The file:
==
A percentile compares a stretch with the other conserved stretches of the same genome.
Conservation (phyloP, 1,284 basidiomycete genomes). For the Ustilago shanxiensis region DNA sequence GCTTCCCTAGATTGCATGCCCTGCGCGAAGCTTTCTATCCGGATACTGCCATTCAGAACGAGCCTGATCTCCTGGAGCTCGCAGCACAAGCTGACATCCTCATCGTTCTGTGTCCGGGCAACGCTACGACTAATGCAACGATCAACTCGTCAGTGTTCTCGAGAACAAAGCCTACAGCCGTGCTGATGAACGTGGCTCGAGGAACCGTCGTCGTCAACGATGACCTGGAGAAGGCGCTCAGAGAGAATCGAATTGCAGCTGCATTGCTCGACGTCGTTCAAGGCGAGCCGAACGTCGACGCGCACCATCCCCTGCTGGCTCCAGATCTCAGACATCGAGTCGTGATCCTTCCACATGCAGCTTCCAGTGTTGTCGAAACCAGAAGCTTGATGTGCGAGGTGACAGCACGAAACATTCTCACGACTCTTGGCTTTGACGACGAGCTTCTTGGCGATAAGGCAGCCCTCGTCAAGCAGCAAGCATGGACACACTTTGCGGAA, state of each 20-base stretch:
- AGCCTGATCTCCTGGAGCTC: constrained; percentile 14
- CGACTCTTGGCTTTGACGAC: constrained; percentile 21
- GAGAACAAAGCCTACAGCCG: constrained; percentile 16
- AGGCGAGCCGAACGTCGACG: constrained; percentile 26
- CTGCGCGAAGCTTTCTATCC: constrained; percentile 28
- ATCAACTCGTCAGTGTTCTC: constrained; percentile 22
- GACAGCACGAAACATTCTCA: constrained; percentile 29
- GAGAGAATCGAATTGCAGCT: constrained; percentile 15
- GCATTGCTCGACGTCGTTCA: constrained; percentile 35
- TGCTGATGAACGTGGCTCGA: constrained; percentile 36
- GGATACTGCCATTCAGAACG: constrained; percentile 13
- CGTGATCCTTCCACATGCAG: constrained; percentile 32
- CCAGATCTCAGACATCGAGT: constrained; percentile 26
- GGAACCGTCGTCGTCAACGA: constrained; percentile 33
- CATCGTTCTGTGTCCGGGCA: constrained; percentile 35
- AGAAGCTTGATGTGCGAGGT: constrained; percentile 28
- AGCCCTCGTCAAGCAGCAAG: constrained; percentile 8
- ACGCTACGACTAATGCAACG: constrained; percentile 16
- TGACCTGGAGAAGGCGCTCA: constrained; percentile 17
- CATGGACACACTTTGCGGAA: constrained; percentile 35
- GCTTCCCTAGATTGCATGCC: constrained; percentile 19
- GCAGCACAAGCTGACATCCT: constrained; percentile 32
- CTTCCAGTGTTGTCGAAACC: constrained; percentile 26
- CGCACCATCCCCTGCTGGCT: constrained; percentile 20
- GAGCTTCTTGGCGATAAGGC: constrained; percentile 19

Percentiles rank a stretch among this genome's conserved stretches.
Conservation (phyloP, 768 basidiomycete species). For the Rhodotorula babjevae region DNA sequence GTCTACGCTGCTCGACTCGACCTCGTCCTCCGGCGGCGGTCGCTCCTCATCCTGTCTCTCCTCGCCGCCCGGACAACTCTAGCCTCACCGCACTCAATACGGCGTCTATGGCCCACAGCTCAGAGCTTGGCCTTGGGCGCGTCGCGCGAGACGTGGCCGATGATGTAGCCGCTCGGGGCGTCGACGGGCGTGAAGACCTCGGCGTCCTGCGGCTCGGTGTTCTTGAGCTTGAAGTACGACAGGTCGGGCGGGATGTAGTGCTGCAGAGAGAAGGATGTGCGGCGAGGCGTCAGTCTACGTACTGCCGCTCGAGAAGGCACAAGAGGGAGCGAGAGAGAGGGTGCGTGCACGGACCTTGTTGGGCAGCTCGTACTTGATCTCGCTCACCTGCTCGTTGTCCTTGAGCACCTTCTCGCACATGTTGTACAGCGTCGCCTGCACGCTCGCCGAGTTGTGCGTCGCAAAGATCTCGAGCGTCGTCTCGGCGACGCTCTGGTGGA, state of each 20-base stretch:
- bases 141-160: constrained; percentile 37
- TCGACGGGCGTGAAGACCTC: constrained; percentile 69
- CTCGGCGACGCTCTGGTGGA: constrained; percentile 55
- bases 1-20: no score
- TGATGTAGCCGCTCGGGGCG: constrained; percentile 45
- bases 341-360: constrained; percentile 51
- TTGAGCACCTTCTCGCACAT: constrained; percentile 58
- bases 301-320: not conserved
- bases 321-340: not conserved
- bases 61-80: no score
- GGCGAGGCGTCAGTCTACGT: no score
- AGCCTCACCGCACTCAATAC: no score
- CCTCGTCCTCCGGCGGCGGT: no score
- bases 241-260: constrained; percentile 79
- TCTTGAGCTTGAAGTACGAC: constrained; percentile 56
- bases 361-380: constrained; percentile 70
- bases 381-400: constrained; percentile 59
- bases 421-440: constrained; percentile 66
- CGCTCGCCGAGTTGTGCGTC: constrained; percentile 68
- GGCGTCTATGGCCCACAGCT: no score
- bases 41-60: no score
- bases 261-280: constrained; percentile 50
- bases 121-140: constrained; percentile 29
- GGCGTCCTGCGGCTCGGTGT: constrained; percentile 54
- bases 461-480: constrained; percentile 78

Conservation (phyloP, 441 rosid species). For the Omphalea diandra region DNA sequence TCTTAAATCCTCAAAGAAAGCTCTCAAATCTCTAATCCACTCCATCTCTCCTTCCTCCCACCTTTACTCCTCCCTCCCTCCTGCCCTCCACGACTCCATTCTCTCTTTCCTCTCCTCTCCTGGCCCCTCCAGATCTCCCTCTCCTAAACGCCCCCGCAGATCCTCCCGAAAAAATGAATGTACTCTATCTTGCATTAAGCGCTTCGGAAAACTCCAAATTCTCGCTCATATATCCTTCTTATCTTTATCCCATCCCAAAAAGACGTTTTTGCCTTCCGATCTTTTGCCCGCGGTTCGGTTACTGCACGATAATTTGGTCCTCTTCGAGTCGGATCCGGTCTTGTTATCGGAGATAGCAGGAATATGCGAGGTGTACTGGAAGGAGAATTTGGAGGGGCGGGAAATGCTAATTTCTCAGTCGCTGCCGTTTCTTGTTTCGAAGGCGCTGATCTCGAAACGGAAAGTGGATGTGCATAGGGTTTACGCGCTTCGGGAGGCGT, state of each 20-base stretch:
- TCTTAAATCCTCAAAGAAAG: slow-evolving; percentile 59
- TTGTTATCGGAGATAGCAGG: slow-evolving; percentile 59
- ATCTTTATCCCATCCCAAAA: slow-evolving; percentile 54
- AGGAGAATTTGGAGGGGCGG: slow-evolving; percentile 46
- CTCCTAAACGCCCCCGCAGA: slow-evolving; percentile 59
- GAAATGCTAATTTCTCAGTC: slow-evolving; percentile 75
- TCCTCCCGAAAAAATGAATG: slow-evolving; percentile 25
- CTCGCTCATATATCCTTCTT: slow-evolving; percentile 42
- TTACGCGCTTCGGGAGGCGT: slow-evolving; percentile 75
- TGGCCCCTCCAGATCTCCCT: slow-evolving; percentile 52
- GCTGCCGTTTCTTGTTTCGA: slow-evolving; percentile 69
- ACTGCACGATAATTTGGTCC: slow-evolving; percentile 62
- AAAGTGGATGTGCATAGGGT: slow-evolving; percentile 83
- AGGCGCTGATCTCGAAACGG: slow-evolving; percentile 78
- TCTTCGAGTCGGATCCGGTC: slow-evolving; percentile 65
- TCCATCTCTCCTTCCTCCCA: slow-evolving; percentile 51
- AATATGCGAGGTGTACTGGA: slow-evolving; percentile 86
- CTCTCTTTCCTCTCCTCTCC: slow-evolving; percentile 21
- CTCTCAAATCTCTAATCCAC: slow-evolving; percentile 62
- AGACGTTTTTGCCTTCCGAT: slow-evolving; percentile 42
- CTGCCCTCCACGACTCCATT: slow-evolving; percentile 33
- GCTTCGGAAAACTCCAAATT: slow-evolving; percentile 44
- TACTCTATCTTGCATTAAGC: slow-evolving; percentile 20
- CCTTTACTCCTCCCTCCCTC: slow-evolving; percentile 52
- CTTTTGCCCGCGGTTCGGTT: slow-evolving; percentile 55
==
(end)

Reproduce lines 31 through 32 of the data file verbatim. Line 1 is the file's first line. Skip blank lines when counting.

- TCGACGGGCGTGAAGACCTC: constrained; percentile 69
- CTCGGCGACGCTCTGGTGGA: constrained; percentile 55